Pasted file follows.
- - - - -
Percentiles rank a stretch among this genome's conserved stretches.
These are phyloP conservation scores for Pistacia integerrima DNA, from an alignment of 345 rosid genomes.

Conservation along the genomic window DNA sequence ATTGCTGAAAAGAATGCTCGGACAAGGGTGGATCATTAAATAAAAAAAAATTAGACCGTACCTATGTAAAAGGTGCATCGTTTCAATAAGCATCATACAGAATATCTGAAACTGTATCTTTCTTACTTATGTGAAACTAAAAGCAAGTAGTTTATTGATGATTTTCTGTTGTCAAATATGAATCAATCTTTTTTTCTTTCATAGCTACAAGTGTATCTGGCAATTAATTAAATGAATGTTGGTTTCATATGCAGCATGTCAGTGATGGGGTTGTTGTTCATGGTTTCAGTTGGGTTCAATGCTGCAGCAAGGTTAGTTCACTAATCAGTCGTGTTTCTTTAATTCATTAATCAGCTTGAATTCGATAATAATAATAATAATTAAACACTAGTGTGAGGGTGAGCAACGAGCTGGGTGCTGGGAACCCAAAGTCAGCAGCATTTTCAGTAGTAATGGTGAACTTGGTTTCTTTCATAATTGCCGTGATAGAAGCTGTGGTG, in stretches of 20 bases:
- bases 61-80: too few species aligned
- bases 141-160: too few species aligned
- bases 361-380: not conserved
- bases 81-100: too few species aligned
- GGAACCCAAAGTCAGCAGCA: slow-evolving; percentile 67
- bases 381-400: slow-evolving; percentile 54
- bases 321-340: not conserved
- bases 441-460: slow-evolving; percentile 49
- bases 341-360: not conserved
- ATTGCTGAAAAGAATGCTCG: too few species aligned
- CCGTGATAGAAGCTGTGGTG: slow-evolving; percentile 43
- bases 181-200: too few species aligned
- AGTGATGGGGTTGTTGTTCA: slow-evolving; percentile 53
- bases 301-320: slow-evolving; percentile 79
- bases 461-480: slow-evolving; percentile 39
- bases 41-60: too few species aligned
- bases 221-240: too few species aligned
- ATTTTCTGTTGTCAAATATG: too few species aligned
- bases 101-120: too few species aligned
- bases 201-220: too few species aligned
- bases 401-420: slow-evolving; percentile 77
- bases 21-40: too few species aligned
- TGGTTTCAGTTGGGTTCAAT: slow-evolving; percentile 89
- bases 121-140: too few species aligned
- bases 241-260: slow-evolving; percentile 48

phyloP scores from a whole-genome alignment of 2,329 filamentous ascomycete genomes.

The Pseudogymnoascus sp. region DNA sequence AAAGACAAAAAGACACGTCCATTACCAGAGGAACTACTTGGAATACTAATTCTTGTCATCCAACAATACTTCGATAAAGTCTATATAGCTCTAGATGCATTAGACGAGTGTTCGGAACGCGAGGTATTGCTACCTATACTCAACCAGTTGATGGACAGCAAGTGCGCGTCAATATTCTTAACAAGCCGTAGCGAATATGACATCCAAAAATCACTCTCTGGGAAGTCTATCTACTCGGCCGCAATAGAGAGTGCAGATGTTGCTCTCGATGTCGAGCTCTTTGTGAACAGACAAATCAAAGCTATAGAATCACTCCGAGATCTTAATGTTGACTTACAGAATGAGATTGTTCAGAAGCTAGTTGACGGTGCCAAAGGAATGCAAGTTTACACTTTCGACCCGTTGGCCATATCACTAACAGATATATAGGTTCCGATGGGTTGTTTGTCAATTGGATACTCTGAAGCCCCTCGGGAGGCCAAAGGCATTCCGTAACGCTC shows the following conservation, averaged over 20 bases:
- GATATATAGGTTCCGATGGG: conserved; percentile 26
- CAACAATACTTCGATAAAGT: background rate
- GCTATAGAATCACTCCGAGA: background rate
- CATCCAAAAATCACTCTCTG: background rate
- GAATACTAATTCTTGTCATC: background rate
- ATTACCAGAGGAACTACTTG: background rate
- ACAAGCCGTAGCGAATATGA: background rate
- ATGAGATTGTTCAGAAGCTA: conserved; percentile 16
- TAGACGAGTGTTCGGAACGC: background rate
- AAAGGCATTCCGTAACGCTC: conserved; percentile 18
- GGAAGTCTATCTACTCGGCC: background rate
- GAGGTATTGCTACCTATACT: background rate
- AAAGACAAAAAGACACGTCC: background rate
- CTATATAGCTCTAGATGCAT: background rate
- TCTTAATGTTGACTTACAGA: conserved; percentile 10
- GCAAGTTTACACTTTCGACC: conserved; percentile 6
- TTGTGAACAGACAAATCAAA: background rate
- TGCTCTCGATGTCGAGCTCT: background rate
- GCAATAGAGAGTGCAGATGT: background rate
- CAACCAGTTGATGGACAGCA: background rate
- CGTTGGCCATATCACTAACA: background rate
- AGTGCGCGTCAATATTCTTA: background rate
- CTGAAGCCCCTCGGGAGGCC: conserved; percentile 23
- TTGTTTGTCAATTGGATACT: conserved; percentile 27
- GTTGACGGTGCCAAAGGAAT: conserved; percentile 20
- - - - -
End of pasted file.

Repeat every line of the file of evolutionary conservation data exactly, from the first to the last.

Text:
Percentiles rank a stretch among this genome's conserved stretches.
These are phyloP conservation scores for Pistacia integerrima DNA, from an alignment of 345 rosid genomes.

Conservation along the genomic window DNA sequence ATTGCTGAAAAGAATGCTCGGACAAGGGTGGATCATTAAATAAAAAAAAATTAGACCGTACCTATGTAAAAGGTGCATCGTTTCAATAAGCATCATACAGAATATCTGAAACTGTATCTTTCTTACTTATGTGAAACTAAAAGCAAGTAGTTTATTGATGATTTTCTGTTGTCAAATATGAATCAATCTTTTTTTCTTTCATAGCTACAAGTGTATCTGGCAATTAATTAAATGAATGTTGGTTTCATATGCAGCATGTCAGTGATGGGGTTGTTGTTCATGGTTTCAGTTGGGTTCAATGCTGCAGCAAGGTTAGTTCACTAATCAGTCGTGTTTCTTTAATTCATTAATCAGCTTGAATTCGATAATAATAATAATAATTAAACACTAGTGTGAGGGTGAGCAACGAGCTGGGTGCTGGGAACCCAAAGTCAGCAGCATTTTCAGTAGTAATGGTGAACTTGGTTTCTTTCATAATTGCCGTGATAGAAGCTGTGGTG, in stretches of 20 bases:
- bases 61-80: too few species aligned
- bases 141-160: too few species aligned
- bases 361-380: not conserved
- bases 81-100: too few species aligned
- GGAACCCAAAGTCAGCAGCA: slow-evolving; percentile 67
- bases 381-400: slow-evolving; percentile 54
- bases 321-340: not conserved
- bases 441-460: slow-evolving; percentile 49
- bases 341-360: not conserved
- ATTGCTGAAAAGAATGCTCG: too few species aligned
- CCGTGATAGAAGCTGTGGTG: slow-evolving; percentile 43
- bases 181-200: too few species aligned
- AGTGATGGGGTTGTTGTTCA: slow-evolving; percentile 53
- bases 301-320: slow-evolving; percentile 79
- bases 461-480: slow-evolving; percentile 39
- bases 41-60: too few species aligned
- bases 221-240: too few species aligned
- ATTTTCTGTTGTCAAATATG: too few species aligned
- bases 101-120: too few species aligned
- bases 201-220: too few species aligned
- bases 401-420: slow-evolving; percentile 77
- bases 21-40: too few species aligned
- TGGTTTCAGTTGGGTTCAAT: slow-evolving; percentile 89
- bases 121-140: too few species aligned
- bases 241-260: slow-evolving; percentile 48

phyloP scores from a whole-genome alignment of 2,329 filamentous ascomycete genomes.

The Pseudogymnoascus sp. region DNA sequence AAAGACAAAAAGACACGTCCATTACCAGAGGAACTACTTGGAATACTAATTCTTGTCATCCAACAATACTTCGATAAAGTCTATATAGCTCTAGATGCATTAGACGAGTGTTCGGAACGCGAGGTATTGCTACCTATACTCAACCAGTTGATGGACAGCAAGTGCGCGTCAATATTCTTAACAAGCCGTAGCGAATATGACATCCAAAAATCACTCTCTGGGAAGTCTATCTACTCGGCCGCAATAGAGAGTGCAGATGTTGCTCTCGATGTCGAGCTCTTTGTGAACAGACAAATCAAAGCTATAGAATCACTCCGAGATCTTAATGTTGACTTACAGAATGAGATTGTTCAGAAGCTAGTTGACGGTGCCAAAGGAATGCAAGTTTACACTTTCGACCCGTTGGCCATATCACTAACAGATATATAGGTTCCGATGGGTTGTTTGTCAATTGGATACTCTGAAGCCCCTCGGGAGGCCAAAGGCATTCCGTAACGCTC shows the following conservation, averaged over 20 bases:
- GATATATAGGTTCCGATGGG: conserved; percentile 26
- CAACAATACTTCGATAAAGT: background rate
- GCTATAGAATCACTCCGAGA: background rate
- CATCCAAAAATCACTCTCTG: background rate
- GAATACTAATTCTTGTCATC: background rate
- ATTACCAGAGGAACTACTTG: background rate
- ACAAGCCGTAGCGAATATGA: background rate
- ATGAGATTGTTCAGAAGCTA: conserved; percentile 16
- TAGACGAGTGTTCGGAACGC: background rate
- AAAGGCATTCCGTAACGCTC: conserved; percentile 18
- GGAAGTCTATCTACTCGGCC: background rate
- GAGGTATTGCTACCTATACT: background rate
- AAAGACAAAAAGACACGTCC: background rate
- CTATATAGCTCTAGATGCAT: background rate
- TCTTAATGTTGACTTACAGA: conserved; percentile 10
- GCAAGTTTACACTTTCGACC: conserved; percentile 6
- TTGTGAACAGACAAATCAAA: background rate
- TGCTCTCGATGTCGAGCTCT: background rate
- GCAATAGAGAGTGCAGATGT: background rate
- CAACCAGTTGATGGACAGCA: background rate
- CGTTGGCCATATCACTAACA: background rate
- AGTGCGCGTCAATATTCTTA: background rate
- CTGAAGCCCCTCGGGAGGCC: conserved; percentile 23
- TTGTTTGTCAATTGGATACT: conserved; percentile 27
- GTTGACGGTGCCAAAGGAAT: conserved; percentile 20